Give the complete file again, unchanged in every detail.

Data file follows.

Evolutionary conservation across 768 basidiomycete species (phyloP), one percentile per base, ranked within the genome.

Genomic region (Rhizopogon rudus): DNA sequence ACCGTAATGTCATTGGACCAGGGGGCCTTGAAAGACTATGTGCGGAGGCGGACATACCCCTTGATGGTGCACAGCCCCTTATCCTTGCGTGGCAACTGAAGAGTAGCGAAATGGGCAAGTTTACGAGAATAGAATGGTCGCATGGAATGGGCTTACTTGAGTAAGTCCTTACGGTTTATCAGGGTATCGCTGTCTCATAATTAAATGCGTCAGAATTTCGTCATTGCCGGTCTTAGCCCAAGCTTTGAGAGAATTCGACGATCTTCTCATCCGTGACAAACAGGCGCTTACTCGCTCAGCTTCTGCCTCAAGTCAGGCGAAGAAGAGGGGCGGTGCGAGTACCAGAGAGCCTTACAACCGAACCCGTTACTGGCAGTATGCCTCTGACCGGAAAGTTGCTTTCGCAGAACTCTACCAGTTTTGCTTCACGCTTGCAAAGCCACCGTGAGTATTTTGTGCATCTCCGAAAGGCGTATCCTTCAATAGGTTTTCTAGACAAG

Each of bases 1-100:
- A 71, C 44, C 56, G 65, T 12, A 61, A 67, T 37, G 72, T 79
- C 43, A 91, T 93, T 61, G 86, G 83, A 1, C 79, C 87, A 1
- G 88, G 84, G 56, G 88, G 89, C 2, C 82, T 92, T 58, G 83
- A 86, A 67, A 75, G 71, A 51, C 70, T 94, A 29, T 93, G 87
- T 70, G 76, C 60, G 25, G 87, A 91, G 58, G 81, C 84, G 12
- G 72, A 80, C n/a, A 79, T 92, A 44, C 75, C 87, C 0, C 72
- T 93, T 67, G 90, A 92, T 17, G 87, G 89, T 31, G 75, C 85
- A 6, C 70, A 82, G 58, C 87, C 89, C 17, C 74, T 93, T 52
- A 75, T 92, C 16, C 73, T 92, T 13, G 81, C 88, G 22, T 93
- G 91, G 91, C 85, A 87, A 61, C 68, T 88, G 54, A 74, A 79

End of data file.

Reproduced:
Evolutionary conservation across 768 basidiomycete species (phyloP), one percentile per base, ranked within the genome.

Genomic region (Rhizopogon rudus): DNA sequence ACCGTAATGTCATTGGACCAGGGGGCCTTGAAAGACTATGTGCGGAGGCGGACATACCCCTTGATGGTGCACAGCCCCTTATCCTTGCGTGGCAACTGAAGAGTAGCGAAATGGGCAAGTTTACGAGAATAGAATGGTCGCATGGAATGGGCTTACTTGAGTAAGTCCTTACGGTTTATCAGGGTATCGCTGTCTCATAATTAAATGCGTCAGAATTTCGTCATTGCCGGTCTTAGCCCAAGCTTTGAGAGAATTCGACGATCTTCTCATCCGTGACAAACAGGCGCTTACTCGCTCAGCTTCTGCCTCAAGTCAGGCGAAGAAGAGGGGCGGTGCGAGTACCAGAGAGCCTTACAACCGAACCCGTTACTGGCAGTATGCCTCTGACCGGAAAGTTGCTTTCGCAGAACTCTACCAGTTTTGCTTCACGCTTGCAAAGCCACCGTGAGTATTTTGTGCATCTCCGAAAGGCGTATCCTTCAATAGGTTTTCTAGACAAG

Each of bases 1-100:
- A 71, C 44, C 56, G 65, T 12, A 61, A 67, T 37, G 72, T 79
- C 43, A 91, T 93, T 61, G 86, G 83, A 1, C 79, C 87, A 1
- G 88, G 84, G 56, G 88, G 89, C 2, C 82, T 92, T 58, G 83
- A 86, A 67, A 75, G 71, A 51, C 70, T 94, A 29, T 93, G 87
- T 70, G 76, C 60, G 25, G 87, A 91, G 58, G 81, C 84, G 12
- G 72, A 80, C n/a, A 79, T 92, A 44, C 75, C 87, C 0, C 72
- T 93, T 67, G 90, A 92, T 17, G 87, G 89, T 31, G 75, C 85
- A 6, C 70, A 82, G 58, C 87, C 89, C 17, C 74, T 93, T 52
- A 75, T 92, C 16, C 73, T 92, T 13, G 81, C 88, G 22, T 93
- G 91, G 91, C 85, A 87, A 61, C 68, T 88, G 54, A 74, A 79